Get An Introduction to Pidgins and Creoles (Cambridge Textbooks PDF

By John Holm

ISBN-10: 0511039859

ISBN-13: 9780511039850

ISBN-10: 0521584604

ISBN-13: 9780521584609

ISBN-10: 0521585813

ISBN-13: 9780521585811

This textbook is a transparent and concise creation to the research of the way new languages come into being. beginning with an summary of the field's uncomplicated techniques, it surveys the hot languages that built as a result ecu enlargement to the Americas, Africa, Asia and the Pacific. lengthy misunderstood as "bad" types of eu languages, this day such types as Jamaican Creole English, Haitian Creole French and New Guinea Pidgin are famous as designated languages of their personal correct.

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Additional resources for An Introduction to Pidgins and Creoles (Cambridge Textbooks in Linguistics)

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Note that unlike the pidgin text in Tok Pisin, the above creole text has an embedded subordinate clause, ‘fa mi waka so’. Before leaving our discussion of the terms pidgin and creole, a word about their origin may be of interest. The etymology of pidgin is uncertain, and an entire article has been devoted to it (Hancock 1979a). The Oxford English Dictionary derives it from the English word business as pronounced in Chinese Pidgin English, which was of course used for transacting business. Other possible sources include the Hebrew-derived pidjom ‘exchange, trade, redemption’; a Chinese pronunciation of the Portuguese word ocupação ‘business’; or a South Seas pronunciation of English beach as beachee, from the location where the language was often used (Mühlhäusler 1986:1).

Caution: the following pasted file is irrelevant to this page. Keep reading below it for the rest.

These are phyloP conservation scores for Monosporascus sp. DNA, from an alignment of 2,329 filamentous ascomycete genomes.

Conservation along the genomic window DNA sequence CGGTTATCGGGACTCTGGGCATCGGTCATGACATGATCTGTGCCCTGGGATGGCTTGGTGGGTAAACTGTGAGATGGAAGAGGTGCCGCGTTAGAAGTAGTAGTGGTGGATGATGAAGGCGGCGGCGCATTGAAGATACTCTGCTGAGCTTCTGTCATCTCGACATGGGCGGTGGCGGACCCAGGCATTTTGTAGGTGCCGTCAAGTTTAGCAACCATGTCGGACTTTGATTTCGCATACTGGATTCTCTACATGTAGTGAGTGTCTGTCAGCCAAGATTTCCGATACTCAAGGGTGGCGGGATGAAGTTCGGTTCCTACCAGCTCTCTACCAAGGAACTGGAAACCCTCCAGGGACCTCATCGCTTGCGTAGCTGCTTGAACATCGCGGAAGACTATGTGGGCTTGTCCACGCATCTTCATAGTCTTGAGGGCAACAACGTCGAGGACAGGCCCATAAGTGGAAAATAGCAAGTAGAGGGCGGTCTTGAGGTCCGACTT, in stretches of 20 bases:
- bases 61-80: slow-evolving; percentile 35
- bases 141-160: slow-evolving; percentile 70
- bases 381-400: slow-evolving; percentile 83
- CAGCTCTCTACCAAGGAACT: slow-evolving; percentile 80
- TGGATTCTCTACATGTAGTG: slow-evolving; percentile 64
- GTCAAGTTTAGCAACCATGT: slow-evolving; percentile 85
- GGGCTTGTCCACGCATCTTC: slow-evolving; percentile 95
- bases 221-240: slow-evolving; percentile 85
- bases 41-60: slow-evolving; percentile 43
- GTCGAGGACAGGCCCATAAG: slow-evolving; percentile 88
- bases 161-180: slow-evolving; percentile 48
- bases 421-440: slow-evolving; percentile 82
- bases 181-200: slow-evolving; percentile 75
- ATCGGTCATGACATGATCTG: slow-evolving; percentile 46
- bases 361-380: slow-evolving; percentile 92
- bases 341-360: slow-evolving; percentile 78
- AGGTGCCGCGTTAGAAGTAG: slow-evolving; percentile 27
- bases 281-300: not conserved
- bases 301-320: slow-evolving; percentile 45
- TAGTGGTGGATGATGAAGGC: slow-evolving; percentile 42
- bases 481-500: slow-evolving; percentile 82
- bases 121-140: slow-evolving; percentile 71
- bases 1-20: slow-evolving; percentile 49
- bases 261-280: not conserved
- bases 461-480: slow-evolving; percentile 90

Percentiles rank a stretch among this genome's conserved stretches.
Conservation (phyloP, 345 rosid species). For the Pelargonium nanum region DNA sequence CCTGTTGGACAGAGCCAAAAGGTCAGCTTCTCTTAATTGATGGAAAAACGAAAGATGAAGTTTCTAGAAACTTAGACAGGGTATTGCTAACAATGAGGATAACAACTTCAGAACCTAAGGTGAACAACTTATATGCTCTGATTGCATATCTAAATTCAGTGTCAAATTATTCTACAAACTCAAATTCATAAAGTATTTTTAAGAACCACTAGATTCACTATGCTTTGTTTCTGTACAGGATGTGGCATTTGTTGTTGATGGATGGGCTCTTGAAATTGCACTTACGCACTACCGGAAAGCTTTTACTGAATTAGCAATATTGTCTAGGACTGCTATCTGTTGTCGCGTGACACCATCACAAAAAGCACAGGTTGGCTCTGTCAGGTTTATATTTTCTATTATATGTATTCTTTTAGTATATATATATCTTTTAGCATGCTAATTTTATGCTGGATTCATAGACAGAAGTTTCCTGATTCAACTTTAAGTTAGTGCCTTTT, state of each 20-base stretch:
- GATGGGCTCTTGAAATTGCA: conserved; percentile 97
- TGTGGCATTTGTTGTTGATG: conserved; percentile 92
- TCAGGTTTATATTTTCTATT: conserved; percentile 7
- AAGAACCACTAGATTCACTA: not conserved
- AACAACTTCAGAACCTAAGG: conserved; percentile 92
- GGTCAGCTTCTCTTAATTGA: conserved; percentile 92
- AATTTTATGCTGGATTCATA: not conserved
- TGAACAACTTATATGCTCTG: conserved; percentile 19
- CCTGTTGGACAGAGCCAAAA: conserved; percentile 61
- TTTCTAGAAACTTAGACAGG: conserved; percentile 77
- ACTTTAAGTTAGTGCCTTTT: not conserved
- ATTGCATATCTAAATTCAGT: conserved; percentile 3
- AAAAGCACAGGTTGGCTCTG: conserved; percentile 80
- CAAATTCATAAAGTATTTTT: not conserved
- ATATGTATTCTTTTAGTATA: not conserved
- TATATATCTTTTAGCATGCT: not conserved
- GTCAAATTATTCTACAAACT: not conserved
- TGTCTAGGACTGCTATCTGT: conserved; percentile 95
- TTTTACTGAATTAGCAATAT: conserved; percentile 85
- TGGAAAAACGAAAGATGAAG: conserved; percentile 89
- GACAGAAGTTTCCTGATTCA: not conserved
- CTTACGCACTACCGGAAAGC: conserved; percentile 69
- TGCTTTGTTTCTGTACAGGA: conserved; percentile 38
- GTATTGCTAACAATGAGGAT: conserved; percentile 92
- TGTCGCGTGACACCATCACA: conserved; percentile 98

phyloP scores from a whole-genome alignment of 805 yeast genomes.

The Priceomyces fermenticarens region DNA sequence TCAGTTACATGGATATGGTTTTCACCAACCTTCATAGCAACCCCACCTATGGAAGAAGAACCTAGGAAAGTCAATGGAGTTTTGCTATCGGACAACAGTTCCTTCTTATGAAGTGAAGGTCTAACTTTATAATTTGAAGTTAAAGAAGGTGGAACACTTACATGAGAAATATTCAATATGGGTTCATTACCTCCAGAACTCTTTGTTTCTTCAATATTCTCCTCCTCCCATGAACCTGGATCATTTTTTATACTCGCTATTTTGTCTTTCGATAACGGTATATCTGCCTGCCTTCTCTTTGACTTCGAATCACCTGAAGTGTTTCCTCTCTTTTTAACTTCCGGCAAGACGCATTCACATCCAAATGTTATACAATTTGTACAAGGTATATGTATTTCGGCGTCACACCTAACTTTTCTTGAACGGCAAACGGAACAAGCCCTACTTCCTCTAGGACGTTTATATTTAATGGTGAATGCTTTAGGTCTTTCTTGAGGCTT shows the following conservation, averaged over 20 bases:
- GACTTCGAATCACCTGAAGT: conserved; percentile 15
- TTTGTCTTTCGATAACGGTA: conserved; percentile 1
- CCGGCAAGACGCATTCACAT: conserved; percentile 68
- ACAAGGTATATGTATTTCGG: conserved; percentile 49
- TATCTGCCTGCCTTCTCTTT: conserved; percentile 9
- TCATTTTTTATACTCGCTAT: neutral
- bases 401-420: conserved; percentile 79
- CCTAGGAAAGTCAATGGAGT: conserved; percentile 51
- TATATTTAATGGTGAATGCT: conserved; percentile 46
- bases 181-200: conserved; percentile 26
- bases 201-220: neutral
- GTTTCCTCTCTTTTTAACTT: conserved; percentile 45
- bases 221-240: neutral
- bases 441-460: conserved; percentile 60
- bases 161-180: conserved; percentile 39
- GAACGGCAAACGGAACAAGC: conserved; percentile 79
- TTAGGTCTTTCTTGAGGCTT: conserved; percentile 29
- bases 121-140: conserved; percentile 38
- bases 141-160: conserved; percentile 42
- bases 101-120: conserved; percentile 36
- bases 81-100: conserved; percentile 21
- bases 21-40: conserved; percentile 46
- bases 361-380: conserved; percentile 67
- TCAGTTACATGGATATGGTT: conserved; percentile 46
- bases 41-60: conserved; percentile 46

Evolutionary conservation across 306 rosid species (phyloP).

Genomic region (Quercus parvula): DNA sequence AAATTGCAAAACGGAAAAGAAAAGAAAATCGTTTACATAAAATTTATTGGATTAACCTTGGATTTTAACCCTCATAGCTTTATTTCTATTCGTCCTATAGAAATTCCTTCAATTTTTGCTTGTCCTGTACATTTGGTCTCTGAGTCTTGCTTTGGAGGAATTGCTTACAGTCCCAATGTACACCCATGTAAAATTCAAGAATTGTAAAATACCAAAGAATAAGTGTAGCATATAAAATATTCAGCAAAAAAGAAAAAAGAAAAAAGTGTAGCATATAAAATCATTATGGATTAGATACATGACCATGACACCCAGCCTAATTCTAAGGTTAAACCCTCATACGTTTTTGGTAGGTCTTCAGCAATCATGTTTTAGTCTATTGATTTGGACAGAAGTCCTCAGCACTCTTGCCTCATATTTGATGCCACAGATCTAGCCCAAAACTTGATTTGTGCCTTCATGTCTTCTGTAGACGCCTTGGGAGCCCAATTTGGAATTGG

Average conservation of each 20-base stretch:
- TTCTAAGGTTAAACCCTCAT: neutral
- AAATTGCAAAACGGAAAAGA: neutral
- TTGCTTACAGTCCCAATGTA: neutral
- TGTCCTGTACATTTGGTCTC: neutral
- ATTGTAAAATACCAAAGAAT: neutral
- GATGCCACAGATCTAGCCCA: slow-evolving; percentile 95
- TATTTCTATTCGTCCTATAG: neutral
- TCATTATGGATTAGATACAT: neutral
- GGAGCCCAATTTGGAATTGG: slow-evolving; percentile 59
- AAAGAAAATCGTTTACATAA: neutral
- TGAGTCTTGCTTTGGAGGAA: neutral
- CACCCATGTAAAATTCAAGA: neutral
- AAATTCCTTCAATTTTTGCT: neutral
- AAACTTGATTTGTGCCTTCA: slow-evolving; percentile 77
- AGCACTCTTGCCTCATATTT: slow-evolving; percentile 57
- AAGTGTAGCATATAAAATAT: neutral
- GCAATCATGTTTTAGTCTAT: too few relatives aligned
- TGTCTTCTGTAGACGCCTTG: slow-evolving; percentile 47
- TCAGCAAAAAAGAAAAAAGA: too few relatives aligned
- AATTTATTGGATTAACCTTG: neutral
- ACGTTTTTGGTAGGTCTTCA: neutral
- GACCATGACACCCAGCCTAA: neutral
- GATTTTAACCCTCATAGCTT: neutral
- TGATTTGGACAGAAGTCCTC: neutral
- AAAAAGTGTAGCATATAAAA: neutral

He illustrated this with the following: For example, one seeks in vain in Indo-Portuguese any influence from Tamil or Sinhalese. The formation of the plural by reduplication of the singular in the Macao dialect could be attributed to Chinese influence, but this process is so basic that little can be established by it. In the dialect of the island of Sant’ Iago muito muito is the superlative. (1880 – 6) Coelho supported his hypothesis by pointing to certain widespread features such as the preverbal progressive marker ta and a number of common lexical items like papia ‘speak’ and misti ‘need’ (found in Papiamentu and a number of Portuguese-based creoles) or the preverbal anterior marker te (found in both Haitian and Louisiana Creole French).

G. relexification, bioprogram) are explained in chapter 2 and can be found in the index. g. in Jamaica, where English is the official  Introduction language), there has been a historical tendency for the creole to drop its most noticeable non-European features, often (but not always) replacing them with European ones – or what are taken to be such. This process of decreolization can result in a continuum of varieties from those farthest from the superstrate (the basilect) to those closest (the acrolect), with mesolectal or intermediate varieties between them.

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An Introduction to Pidgins and Creoles (Cambridge Textbooks in Linguistics) by John Holm


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